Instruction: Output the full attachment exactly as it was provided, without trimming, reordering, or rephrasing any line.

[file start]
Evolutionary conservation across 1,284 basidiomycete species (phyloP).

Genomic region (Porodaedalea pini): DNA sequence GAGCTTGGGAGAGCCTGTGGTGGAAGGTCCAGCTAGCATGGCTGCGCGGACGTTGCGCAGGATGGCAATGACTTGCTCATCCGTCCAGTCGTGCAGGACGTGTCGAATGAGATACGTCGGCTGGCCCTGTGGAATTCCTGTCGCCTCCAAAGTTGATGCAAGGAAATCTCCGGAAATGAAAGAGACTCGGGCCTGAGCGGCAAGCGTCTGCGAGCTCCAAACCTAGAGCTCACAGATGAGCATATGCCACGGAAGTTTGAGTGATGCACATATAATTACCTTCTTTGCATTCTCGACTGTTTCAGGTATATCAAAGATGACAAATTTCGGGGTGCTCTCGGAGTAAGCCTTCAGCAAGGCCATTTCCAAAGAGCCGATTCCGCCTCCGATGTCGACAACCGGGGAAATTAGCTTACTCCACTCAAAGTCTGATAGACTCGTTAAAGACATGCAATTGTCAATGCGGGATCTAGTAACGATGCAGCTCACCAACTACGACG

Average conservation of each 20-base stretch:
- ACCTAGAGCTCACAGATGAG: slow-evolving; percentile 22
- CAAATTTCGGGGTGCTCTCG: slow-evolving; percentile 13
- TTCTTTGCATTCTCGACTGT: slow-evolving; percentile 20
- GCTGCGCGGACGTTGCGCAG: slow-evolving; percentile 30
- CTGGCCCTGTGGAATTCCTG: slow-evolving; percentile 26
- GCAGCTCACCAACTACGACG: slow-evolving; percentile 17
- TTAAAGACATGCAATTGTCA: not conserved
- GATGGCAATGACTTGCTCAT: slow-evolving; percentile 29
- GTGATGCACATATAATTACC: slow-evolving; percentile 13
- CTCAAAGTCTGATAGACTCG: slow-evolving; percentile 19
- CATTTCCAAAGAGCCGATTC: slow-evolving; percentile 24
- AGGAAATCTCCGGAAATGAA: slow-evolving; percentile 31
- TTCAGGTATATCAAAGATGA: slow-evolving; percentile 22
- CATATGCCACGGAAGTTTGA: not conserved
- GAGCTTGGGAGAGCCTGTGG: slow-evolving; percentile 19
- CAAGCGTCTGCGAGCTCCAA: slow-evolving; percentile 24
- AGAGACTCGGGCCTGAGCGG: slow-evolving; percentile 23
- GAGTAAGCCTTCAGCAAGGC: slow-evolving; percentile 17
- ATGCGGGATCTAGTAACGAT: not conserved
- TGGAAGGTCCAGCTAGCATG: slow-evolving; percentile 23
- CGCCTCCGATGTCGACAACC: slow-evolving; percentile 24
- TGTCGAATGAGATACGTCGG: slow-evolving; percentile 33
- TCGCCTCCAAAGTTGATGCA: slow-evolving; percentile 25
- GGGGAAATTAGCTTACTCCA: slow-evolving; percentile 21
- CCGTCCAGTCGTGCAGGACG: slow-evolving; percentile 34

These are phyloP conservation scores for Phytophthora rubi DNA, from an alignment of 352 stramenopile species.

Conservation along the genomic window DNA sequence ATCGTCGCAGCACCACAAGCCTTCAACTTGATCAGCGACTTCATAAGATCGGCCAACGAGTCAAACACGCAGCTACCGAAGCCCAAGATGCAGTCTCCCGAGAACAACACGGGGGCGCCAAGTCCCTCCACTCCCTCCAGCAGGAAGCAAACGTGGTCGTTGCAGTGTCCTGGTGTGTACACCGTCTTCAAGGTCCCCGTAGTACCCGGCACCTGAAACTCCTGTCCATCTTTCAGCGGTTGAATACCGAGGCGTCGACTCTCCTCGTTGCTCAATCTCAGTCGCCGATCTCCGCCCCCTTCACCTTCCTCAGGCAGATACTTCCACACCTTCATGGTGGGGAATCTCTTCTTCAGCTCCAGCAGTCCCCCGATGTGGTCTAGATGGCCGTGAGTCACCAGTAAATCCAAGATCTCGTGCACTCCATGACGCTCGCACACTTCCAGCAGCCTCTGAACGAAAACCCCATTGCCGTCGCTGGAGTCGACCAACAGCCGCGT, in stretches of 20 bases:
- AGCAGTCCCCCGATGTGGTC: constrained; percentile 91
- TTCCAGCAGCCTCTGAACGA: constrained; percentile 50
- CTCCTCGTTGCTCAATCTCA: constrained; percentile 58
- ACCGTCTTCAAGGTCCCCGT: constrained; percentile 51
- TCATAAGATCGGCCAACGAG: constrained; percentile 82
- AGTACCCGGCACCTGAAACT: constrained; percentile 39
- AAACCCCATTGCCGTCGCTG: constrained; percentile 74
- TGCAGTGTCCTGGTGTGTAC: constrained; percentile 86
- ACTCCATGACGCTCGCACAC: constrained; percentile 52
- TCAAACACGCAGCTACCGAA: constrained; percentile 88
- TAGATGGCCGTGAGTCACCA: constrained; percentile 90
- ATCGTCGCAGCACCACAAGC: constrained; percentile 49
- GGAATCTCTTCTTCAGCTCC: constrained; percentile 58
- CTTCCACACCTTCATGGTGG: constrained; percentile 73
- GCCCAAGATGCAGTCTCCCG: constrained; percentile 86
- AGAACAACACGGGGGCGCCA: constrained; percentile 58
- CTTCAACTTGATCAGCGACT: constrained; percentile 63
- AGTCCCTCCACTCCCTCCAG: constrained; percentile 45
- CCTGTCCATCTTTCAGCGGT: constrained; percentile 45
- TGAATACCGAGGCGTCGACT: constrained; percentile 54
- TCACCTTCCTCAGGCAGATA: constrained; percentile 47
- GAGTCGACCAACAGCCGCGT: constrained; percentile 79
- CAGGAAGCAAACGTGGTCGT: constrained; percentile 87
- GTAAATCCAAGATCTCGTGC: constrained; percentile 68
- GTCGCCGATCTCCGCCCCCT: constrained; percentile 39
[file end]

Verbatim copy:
Evolutionary conservation across 1,284 basidiomycete species (phyloP).

Genomic region (Porodaedalea pini): DNA sequence GAGCTTGGGAGAGCCTGTGGTGGAAGGTCCAGCTAGCATGGCTGCGCGGACGTTGCGCAGGATGGCAATGACTTGCTCATCCGTCCAGTCGTGCAGGACGTGTCGAATGAGATACGTCGGCTGGCCCTGTGGAATTCCTGTCGCCTCCAAAGTTGATGCAAGGAAATCTCCGGAAATGAAAGAGACTCGGGCCTGAGCGGCAAGCGTCTGCGAGCTCCAAACCTAGAGCTCACAGATGAGCATATGCCACGGAAGTTTGAGTGATGCACATATAATTACCTTCTTTGCATTCTCGACTGTTTCAGGTATATCAAAGATGACAAATTTCGGGGTGCTCTCGGAGTAAGCCTTCAGCAAGGCCATTTCCAAAGAGCCGATTCCGCCTCCGATGTCGACAACCGGGGAAATTAGCTTACTCCACTCAAAGTCTGATAGACTCGTTAAAGACATGCAATTGTCAATGCGGGATCTAGTAACGATGCAGCTCACCAACTACGACG

Average conservation of each 20-base stretch:
- ACCTAGAGCTCACAGATGAG: slow-evolving; percentile 22
- CAAATTTCGGGGTGCTCTCG: slow-evolving; percentile 13
- TTCTTTGCATTCTCGACTGT: slow-evolving; percentile 20
- GCTGCGCGGACGTTGCGCAG: slow-evolving; percentile 30
- CTGGCCCTGTGGAATTCCTG: slow-evolving; percentile 26
- GCAGCTCACCAACTACGACG: slow-evolving; percentile 17
- TTAAAGACATGCAATTGTCA: not conserved
- GATGGCAATGACTTGCTCAT: slow-evolving; percentile 29
- GTGATGCACATATAATTACC: slow-evolving; percentile 13
- CTCAAAGTCTGATAGACTCG: slow-evolving; percentile 19
- CATTTCCAAAGAGCCGATTC: slow-evolving; percentile 24
- AGGAAATCTCCGGAAATGAA: slow-evolving; percentile 31
- TTCAGGTATATCAAAGATGA: slow-evolving; percentile 22
- CATATGCCACGGAAGTTTGA: not conserved
- GAGCTTGGGAGAGCCTGTGG: slow-evolving; percentile 19
- CAAGCGTCTGCGAGCTCCAA: slow-evolving; percentile 24
- AGAGACTCGGGCCTGAGCGG: slow-evolving; percentile 23
- GAGTAAGCCTTCAGCAAGGC: slow-evolving; percentile 17
- ATGCGGGATCTAGTAACGAT: not conserved
- TGGAAGGTCCAGCTAGCATG: slow-evolving; percentile 23
- CGCCTCCGATGTCGACAACC: slow-evolving; percentile 24
- TGTCGAATGAGATACGTCGG: slow-evolving; percentile 33
- TCGCCTCCAAAGTTGATGCA: slow-evolving; percentile 25
- GGGGAAATTAGCTTACTCCA: slow-evolving; percentile 21
- CCGTCCAGTCGTGCAGGACG: slow-evolving; percentile 34

These are phyloP conservation scores for Phytophthora rubi DNA, from an alignment of 352 stramenopile species.

Conservation along the genomic window DNA sequence ATCGTCGCAGCACCACAAGCCTTCAACTTGATCAGCGACTTCATAAGATCGGCCAACGAGTCAAACACGCAGCTACCGAAGCCCAAGATGCAGTCTCCCGAGAACAACACGGGGGCGCCAAGTCCCTCCACTCCCTCCAGCAGGAAGCAAACGTGGTCGTTGCAGTGTCCTGGTGTGTACACCGTCTTCAAGGTCCCCGTAGTACCCGGCACCTGAAACTCCTGTCCATCTTTCAGCGGTTGAATACCGAGGCGTCGACTCTCCTCGTTGCTCAATCTCAGTCGCCGATCTCCGCCCCCTTCACCTTCCTCAGGCAGATACTTCCACACCTTCATGGTGGGGAATCTCTTCTTCAGCTCCAGCAGTCCCCCGATGTGGTCTAGATGGCCGTGAGTCACCAGTAAATCCAAGATCTCGTGCACTCCATGACGCTCGCACACTTCCAGCAGCCTCTGAACGAAAACCCCATTGCCGTCGCTGGAGTCGACCAACAGCCGCGT, in stretches of 20 bases:
- AGCAGTCCCCCGATGTGGTC: constrained; percentile 91
- TTCCAGCAGCCTCTGAACGA: constrained; percentile 50
- CTCCTCGTTGCTCAATCTCA: constrained; percentile 58
- ACCGTCTTCAAGGTCCCCGT: constrained; percentile 51
- TCATAAGATCGGCCAACGAG: constrained; percentile 82
- AGTACCCGGCACCTGAAACT: constrained; percentile 39
- AAACCCCATTGCCGTCGCTG: constrained; percentile 74
- TGCAGTGTCCTGGTGTGTAC: constrained; percentile 86
- ACTCCATGACGCTCGCACAC: constrained; percentile 52
- TCAAACACGCAGCTACCGAA: constrained; percentile 88
- TAGATGGCCGTGAGTCACCA: constrained; percentile 90
- ATCGTCGCAGCACCACAAGC: constrained; percentile 49
- GGAATCTCTTCTTCAGCTCC: constrained; percentile 58
- CTTCCACACCTTCATGGTGG: constrained; percentile 73
- GCCCAAGATGCAGTCTCCCG: constrained; percentile 86
- AGAACAACACGGGGGCGCCA: constrained; percentile 58
- CTTCAACTTGATCAGCGACT: constrained; percentile 63
- AGTCCCTCCACTCCCTCCAG: constrained; percentile 45
- CCTGTCCATCTTTCAGCGGT: constrained; percentile 45
- TGAATACCGAGGCGTCGACT: constrained; percentile 54
- TCACCTTCCTCAGGCAGATA: constrained; percentile 47
- GAGTCGACCAACAGCCGCGT: constrained; percentile 79
- CAGGAAGCAAACGTGGTCGT: constrained; percentile 87
- GTAAATCCAAGATCTCGTGC: constrained; percentile 68
- GTCGCCGATCTCCGCCCCCT: constrained; percentile 39